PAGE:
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Published on 02/16/04

Stop trying to grow turfgrass underneath trees

By Gary L. Wade for CAES News

One of the most common questions asked county extension agents is how to grow healthy turf grass under trees. It can be frustrating when you plant over and over and watch the turf get thinner and thinner as the tree canopy thickens.

Perhaps the best solution to the problem is to stop trying so hard. Accept the fact that turf grasses and trees just don't mix.

Trees don't just compete with turf for valuable nutrients and water. Mature trees with large canopies also cast too much shade on our sun-loving grasses.

This usually isn't a problem when the trees are young. But as they grow and the shade gets more dense, the turf begins to suffer.

Your best bet

Seeding or sodding turf grasses in heavily shaded areas may prove to be a waste of time, energy and money. Your best bet may be to avoid the disappointment by planting an alternative.

One popular choice is dwarf mondo grass. It grows 2 inches tall, never needs mowing, thrives in shade and is green year-round.

Most garden centers sell dwarf mondo grass in 4-inch pots. However, if you have a large area to plant, bare-root divisions may be the most economical.

Your local nurseryman can order these from wholesale suppliers in Georgia. If you're really frugal and observant, you may find a friend who is willing to share a few clumps of dwarf mondo grass from his landscape.

Taller mondo

Another good choice for shaded areas is regular mondo grass. It grows 6 to 8 inches high and has a fine, grass-like texture. Like its dwarf cousin, it stays green all year and requires very little care once established. Plant mondo grass 12 to 18 inches apart and dwarf mondo grass 6 to 10 inches apart.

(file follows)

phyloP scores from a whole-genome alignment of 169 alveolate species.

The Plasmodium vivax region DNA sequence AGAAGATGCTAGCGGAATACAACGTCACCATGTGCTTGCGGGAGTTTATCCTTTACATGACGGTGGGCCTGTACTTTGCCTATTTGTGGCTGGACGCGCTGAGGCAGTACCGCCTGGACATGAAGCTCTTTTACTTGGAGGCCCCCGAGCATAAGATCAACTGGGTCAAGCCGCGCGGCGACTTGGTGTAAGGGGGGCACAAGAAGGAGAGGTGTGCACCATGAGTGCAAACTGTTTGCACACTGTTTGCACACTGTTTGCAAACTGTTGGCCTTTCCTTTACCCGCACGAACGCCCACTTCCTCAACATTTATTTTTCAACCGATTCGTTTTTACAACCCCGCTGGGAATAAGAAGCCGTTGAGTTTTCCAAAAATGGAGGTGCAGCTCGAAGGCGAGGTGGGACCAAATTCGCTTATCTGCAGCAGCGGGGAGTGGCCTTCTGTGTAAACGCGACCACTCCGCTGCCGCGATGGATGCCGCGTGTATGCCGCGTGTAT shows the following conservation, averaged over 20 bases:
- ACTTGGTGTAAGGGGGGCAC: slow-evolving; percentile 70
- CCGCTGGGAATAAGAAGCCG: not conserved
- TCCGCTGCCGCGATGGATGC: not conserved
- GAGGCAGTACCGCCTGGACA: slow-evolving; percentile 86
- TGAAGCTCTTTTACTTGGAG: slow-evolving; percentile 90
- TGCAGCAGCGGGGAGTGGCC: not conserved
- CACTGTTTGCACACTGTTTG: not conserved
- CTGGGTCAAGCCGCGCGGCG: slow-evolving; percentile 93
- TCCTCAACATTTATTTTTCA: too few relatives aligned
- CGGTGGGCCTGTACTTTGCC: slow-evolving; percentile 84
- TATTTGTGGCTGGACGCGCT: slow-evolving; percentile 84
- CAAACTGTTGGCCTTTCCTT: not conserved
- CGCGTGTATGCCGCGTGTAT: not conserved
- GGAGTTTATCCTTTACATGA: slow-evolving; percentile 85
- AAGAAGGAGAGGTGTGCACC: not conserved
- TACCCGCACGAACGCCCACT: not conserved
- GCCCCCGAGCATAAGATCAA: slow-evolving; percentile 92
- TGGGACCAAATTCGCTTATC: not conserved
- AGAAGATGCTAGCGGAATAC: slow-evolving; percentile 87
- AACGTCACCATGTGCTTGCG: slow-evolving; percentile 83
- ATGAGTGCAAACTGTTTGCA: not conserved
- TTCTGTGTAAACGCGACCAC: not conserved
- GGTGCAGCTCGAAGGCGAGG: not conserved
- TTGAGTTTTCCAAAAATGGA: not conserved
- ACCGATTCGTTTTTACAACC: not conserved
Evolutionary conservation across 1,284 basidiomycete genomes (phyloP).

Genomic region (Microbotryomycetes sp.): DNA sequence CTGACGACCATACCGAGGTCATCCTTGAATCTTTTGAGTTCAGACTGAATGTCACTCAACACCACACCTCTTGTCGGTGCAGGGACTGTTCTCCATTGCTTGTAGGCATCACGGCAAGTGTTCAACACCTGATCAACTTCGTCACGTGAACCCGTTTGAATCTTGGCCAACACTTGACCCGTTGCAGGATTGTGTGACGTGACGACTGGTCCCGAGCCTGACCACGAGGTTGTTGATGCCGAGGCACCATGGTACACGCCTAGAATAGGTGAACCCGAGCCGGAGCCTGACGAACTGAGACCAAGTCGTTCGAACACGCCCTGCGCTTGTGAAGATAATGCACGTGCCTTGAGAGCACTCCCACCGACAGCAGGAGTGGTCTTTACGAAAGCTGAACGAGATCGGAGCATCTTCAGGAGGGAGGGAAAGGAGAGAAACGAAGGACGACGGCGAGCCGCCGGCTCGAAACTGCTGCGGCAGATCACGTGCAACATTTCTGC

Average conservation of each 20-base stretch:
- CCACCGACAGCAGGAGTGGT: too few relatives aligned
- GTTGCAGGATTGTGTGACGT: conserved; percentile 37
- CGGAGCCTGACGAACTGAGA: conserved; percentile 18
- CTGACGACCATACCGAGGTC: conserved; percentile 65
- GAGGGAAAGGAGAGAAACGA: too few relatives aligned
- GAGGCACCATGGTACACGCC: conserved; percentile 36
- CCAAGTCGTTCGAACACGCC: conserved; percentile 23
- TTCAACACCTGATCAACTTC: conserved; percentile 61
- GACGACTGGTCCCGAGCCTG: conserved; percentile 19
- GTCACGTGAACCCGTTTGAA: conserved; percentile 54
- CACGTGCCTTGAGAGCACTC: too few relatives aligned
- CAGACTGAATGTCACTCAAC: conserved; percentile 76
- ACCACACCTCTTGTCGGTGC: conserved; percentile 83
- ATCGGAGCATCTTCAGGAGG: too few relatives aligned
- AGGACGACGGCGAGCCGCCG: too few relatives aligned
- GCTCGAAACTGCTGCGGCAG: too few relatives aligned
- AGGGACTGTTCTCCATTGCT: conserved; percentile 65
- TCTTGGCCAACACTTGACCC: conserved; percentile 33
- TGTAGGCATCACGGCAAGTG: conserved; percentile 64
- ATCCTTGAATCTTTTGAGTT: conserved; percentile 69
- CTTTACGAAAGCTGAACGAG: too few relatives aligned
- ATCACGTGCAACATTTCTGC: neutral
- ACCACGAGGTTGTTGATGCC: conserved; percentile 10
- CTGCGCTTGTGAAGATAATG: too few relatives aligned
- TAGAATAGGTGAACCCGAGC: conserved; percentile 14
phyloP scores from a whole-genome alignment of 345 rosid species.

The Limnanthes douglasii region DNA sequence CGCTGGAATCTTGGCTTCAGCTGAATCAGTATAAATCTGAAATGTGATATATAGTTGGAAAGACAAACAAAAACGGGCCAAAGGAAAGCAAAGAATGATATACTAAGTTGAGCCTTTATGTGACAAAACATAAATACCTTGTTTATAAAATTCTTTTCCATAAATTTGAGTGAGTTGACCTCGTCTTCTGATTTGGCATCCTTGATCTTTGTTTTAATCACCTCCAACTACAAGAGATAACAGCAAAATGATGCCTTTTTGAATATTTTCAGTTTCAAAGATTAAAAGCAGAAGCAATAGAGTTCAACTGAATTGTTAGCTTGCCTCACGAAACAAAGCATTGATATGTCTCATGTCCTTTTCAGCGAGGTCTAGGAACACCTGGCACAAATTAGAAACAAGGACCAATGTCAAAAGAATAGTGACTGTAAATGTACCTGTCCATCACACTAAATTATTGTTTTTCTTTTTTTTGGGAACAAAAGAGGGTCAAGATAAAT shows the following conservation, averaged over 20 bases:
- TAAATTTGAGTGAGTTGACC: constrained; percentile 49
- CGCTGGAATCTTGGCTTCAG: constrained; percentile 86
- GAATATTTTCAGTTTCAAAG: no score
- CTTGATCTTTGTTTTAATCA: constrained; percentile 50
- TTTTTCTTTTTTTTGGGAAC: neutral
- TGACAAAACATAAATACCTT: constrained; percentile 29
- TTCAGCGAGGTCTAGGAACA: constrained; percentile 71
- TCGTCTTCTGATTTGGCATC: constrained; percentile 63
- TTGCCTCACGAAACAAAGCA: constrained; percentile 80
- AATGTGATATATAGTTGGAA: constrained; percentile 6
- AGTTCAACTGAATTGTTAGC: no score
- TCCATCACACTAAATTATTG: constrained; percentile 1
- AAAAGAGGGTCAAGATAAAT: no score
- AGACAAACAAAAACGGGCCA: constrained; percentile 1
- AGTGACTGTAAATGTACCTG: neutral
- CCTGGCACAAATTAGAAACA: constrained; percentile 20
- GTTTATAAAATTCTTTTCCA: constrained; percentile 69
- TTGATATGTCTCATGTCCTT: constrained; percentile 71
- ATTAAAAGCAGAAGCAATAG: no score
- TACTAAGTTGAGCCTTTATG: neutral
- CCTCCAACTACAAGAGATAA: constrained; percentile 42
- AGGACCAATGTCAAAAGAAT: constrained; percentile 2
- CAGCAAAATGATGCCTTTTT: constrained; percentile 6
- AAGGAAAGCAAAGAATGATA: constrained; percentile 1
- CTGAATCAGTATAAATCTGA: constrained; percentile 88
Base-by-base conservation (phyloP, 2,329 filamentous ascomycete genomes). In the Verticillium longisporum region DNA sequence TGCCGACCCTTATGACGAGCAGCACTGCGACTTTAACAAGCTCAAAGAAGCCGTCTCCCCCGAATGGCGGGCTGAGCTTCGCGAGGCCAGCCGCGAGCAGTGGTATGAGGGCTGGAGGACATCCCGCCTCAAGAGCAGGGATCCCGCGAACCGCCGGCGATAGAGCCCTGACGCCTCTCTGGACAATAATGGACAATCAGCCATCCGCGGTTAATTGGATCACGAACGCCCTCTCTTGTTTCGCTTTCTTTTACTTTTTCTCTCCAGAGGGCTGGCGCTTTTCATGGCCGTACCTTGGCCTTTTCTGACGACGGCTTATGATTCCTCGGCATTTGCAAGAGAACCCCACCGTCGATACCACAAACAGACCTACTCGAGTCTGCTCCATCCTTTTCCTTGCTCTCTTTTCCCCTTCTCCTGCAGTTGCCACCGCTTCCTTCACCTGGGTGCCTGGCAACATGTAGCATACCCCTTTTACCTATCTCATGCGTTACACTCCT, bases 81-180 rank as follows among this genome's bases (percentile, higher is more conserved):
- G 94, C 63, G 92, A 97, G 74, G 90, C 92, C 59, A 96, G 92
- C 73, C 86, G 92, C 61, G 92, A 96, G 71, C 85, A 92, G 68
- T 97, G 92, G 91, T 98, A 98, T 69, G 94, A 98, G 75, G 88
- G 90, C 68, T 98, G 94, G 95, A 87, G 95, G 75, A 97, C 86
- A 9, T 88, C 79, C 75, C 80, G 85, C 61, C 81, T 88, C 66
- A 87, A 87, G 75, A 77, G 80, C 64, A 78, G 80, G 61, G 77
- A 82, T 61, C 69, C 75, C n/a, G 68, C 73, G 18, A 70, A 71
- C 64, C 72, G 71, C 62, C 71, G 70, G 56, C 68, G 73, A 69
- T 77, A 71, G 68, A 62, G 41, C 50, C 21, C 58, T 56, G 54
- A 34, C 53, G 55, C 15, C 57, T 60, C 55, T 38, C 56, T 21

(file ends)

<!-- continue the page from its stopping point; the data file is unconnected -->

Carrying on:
Liriope is another great choice for shaded areas under trees. It has coarser foliage than mondo grass and grows 8 to 12 inches tall. There are two types on the market.

Liriope muscari, the clumping form, spreads outward from the parent clump. Liriope spicata, a spreading form, moves by rhizomes (underground creeping stems) and seeds. The spicata is more aggressive. But it may be invasive, too, and harder to confine to a bed.

More choices

Another great choice for shaded areas is Asiatic jasmine. Once established, it sends out runners that creep along the ground and form a dense, evergreen mat that's easily edged and kept confined to a desired shape.

It has small, evergreen leaves, one-fourth to three-fourths of an inch long. The flowers aren't particularly showy. But the shiny, pest-free foliage is worth the investment.

A popular newcomer to the ground cover market is Creeping Raspberry. It creeps along the ground and forms a dense, evergreen mat in sun or shade. It doesn't bear edible fruit. But it's a reliable plant sure to tolerate the competition and shade of trees.

When you plant ground covers under trees, remember that 80 percent of the tree's system is in the top 12 inches of soil. So avoid disturbing tree roots by tilling the soil. Instead, carefully dig individual holes for the ground covers to minimize the root damage to the trees.

Gary Wade is a Cooperative Extension horticulturist with the University of Georgia College of Agricultural and Environmental Sciences.